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Wage Dynamics: Reconciling Theory and Evidence

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  • Olivier Jean Blanchard
  • Lawrence Katz

Abstract

U.S. macroeconomic evidence shows a negative relation between the rate of change of wages and unemployment. In contrast, most theories of wage determination imply a negative relation between the level of wages and unemployment. In this paper, we ask whether one can reconcile the empirical evidence with theoretical wage relations. We reach three main conclusions. First, we derive the condition under which the two can indeed be reconciled. We show the constraints that such a condition imposes on the determinants of workers' reservation wages as well as the relative importance of workers' outside options as opposed to match specific productivity in wage determination. Second, in the light of this condition, we reinterpret the presence of an "error correction" term in macroeconomic wage relations for most European economies but not in the United States. Third, we show that whether this condition holds or not has important implications for the effects of a number of variables -- from real interest rates to oil prices to payroll taxes -- on the natural rate of unemployment.

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Bibliographic Info

Paper provided by National Bureau of Economic Research, Inc in its series NBER Working Papers with number 6924.

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Date of creation: Feb 1999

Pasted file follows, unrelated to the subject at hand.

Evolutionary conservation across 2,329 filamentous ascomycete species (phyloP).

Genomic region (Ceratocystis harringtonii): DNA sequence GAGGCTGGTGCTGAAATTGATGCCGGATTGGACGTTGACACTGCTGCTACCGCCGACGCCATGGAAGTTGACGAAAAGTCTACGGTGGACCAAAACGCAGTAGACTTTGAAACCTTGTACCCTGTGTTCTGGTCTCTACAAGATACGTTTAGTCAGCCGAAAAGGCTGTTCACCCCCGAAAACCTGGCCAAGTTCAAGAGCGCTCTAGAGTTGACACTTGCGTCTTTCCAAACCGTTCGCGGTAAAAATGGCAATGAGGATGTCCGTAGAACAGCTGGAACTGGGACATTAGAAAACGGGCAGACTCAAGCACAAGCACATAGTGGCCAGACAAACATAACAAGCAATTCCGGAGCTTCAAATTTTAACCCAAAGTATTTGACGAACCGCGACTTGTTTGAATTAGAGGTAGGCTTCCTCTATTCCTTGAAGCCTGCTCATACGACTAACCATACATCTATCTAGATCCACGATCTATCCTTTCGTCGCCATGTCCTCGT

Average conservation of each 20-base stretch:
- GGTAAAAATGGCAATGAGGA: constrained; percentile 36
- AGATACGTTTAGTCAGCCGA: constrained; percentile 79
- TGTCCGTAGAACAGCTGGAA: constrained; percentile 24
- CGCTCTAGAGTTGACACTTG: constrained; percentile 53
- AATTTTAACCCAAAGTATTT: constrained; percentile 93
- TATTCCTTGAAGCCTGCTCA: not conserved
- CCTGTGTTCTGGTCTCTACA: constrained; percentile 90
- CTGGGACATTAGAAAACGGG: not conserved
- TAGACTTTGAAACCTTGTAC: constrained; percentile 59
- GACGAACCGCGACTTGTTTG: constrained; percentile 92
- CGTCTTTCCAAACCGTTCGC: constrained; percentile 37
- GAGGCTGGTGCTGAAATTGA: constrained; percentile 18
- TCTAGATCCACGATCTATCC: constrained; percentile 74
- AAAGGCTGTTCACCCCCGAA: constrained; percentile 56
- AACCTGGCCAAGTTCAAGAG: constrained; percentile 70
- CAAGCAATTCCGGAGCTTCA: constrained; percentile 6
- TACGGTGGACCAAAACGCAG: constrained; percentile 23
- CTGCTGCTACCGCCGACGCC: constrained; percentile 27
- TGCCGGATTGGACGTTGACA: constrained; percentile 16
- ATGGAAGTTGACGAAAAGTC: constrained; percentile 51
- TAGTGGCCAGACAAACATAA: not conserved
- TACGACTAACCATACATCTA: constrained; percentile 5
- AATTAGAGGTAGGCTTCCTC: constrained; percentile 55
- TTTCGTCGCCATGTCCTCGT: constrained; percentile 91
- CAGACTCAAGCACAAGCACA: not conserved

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Publication status: published as American Economic Review, Vol. 89 (May 1999): 69-74.
Handle: RePEc:nbr:nberwo:6924

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  1. Jeff Fuhrer & George Moore, 1993. "Inflation persistence," Proceedings, Federal Reserve Bank of San Francisco, issue Mar.
  2. David Card & Dean Hyslop, 1996. "Does Inflation "Grease the Wheels of the Labor Market"?," NBER Working Papers 5538, National Bureau of Economic Research, Inc.
  3. Abowd, John M. & Kramarz, Francis & Margolis, David N. & Troske, Kenneth R., 2001. "The Relative Importance of Employer and Employee Effects on Compensation: A Comparison of France and the United States," Journal of the Japanese and International Economies, Elsevier, vol. 15(4), pages 419-436, December.
  4. Blanchflower, D. & Oswald, A., 1989. "The Wage Curve," Papers 340, London School of Economics - Centre for Labour Economics.
  5. Shapiro, Carl & Stiglitz, Joseph E, 1984. "Equilibrium Unemployment as a Worker Discipline Device," American Economic Review, American Economic Association, vol. 74(3), pages 433-44, June.
  6. Mortensen, Dale T & Pissarides, Christopher A, 1994. "Job Creation and Job Destruction in the Theory of Unemployment," Review of Economic Studies, Wiley Blackwell, vol. 61(3), pages 397-415, July.
  7. Karl Whelan, 1997. "Wage curve vs. Phillips curve: are there macroeconomic implications?," Finance and Economics Discussion Series 1997-51, Board of Governors of the Federal Reserve System (U.S.).
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